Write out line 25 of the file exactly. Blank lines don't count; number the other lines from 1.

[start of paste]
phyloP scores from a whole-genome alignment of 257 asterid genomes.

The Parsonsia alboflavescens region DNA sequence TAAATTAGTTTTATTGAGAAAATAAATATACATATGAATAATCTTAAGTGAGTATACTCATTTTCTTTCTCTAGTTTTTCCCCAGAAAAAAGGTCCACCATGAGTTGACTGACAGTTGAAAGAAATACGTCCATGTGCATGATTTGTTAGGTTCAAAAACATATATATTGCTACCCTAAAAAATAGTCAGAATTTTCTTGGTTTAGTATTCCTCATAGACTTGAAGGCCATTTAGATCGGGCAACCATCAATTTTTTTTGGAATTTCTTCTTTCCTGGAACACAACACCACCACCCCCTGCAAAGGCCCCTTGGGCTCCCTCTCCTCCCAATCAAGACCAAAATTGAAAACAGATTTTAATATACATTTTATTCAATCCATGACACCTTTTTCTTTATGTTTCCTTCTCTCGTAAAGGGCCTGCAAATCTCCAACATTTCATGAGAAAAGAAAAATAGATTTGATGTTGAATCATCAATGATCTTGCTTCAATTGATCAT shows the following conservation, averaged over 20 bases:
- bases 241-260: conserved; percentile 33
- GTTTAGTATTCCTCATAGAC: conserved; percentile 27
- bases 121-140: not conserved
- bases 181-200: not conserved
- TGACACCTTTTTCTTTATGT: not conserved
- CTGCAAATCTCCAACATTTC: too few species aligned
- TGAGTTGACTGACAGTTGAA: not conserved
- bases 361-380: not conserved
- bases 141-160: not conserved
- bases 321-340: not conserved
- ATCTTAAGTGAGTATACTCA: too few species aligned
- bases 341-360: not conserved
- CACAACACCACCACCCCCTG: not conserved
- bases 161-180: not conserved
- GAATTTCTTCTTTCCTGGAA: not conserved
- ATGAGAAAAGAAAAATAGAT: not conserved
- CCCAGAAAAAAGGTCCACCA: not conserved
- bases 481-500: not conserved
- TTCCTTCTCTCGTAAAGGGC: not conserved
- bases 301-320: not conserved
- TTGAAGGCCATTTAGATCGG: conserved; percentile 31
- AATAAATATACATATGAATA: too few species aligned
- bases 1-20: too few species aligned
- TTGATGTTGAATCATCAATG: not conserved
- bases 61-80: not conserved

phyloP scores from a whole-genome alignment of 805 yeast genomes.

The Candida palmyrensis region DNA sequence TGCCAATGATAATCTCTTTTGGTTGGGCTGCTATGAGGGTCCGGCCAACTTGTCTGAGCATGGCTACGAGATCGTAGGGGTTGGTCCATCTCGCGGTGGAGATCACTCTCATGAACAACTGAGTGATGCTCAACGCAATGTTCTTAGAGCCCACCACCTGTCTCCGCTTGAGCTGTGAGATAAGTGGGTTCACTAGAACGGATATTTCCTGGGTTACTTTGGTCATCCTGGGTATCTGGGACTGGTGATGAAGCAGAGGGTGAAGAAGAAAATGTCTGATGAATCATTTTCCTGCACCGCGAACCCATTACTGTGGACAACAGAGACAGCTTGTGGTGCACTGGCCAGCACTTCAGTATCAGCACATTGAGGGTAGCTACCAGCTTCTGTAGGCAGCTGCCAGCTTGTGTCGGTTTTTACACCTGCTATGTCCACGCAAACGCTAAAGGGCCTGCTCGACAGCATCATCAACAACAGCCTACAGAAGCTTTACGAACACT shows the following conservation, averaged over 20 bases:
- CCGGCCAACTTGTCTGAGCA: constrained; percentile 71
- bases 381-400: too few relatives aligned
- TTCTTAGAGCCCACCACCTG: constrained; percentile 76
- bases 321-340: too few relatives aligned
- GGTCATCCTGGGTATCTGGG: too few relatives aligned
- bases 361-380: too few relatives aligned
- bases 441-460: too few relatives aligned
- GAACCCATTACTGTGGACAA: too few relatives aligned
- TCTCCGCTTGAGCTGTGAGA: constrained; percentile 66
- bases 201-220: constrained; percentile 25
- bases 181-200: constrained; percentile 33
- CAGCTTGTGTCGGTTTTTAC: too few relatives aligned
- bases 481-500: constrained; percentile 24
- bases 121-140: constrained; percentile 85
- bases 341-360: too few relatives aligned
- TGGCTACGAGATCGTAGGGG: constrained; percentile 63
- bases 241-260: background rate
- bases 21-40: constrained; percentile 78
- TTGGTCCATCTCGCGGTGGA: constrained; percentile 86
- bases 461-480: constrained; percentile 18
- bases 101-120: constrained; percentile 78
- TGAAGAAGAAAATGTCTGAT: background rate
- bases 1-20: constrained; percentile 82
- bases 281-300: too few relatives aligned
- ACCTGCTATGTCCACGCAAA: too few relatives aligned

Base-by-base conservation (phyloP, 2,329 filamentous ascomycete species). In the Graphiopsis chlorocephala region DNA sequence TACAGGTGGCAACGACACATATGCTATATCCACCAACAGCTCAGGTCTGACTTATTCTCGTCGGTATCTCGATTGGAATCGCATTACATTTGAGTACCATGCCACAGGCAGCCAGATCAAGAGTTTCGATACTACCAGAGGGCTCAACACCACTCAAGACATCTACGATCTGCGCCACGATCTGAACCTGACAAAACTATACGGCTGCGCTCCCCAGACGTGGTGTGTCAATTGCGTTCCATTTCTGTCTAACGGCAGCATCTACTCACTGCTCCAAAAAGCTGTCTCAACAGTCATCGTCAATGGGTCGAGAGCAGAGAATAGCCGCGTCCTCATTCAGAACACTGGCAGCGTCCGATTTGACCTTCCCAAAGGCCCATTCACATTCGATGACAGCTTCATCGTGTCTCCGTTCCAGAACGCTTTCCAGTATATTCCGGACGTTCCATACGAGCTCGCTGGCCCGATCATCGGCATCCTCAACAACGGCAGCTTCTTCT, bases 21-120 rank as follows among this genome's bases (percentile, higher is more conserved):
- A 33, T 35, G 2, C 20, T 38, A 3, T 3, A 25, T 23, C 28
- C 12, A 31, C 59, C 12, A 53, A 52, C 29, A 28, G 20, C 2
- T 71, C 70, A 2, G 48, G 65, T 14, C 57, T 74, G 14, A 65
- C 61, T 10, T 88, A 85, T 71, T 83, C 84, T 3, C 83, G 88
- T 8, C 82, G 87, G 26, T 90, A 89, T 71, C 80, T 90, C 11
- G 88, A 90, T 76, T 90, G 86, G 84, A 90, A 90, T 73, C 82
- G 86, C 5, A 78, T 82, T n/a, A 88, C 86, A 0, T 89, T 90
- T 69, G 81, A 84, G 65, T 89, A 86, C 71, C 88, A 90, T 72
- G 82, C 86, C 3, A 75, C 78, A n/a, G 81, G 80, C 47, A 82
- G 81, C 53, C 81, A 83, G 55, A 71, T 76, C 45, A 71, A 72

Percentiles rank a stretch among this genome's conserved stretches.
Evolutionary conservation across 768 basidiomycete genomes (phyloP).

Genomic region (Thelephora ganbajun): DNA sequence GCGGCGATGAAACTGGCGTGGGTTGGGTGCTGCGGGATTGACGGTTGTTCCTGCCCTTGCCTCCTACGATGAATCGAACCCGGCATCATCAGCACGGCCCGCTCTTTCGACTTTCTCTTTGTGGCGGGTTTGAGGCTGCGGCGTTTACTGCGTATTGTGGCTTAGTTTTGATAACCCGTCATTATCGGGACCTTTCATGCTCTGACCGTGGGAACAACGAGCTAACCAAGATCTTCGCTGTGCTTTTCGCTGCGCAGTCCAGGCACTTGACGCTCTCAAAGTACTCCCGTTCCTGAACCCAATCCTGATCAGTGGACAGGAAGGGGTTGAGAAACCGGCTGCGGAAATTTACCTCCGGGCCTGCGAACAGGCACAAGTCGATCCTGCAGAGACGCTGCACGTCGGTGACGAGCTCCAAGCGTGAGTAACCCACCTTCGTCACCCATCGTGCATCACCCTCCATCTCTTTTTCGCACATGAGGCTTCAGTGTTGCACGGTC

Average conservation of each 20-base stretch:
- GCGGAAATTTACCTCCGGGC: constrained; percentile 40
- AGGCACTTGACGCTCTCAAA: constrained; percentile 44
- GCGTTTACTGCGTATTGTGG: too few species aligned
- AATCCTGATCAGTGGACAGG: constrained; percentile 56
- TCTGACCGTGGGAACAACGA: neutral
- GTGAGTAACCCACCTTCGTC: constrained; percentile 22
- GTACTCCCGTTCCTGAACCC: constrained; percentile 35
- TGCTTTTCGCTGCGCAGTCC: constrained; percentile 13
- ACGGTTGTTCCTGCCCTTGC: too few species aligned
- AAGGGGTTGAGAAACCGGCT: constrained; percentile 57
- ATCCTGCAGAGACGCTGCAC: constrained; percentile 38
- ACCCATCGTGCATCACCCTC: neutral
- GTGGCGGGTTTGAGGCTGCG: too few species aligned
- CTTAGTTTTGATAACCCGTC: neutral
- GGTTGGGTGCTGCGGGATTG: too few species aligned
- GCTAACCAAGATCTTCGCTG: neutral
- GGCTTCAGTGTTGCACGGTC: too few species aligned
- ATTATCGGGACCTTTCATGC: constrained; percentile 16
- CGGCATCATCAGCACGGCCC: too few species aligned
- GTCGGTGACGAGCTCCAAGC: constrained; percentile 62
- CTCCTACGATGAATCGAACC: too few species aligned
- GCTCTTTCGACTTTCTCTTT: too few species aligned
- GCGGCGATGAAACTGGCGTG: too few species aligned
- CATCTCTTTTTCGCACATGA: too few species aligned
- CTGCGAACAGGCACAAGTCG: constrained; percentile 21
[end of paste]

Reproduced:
- bases 1-20: too few species aligned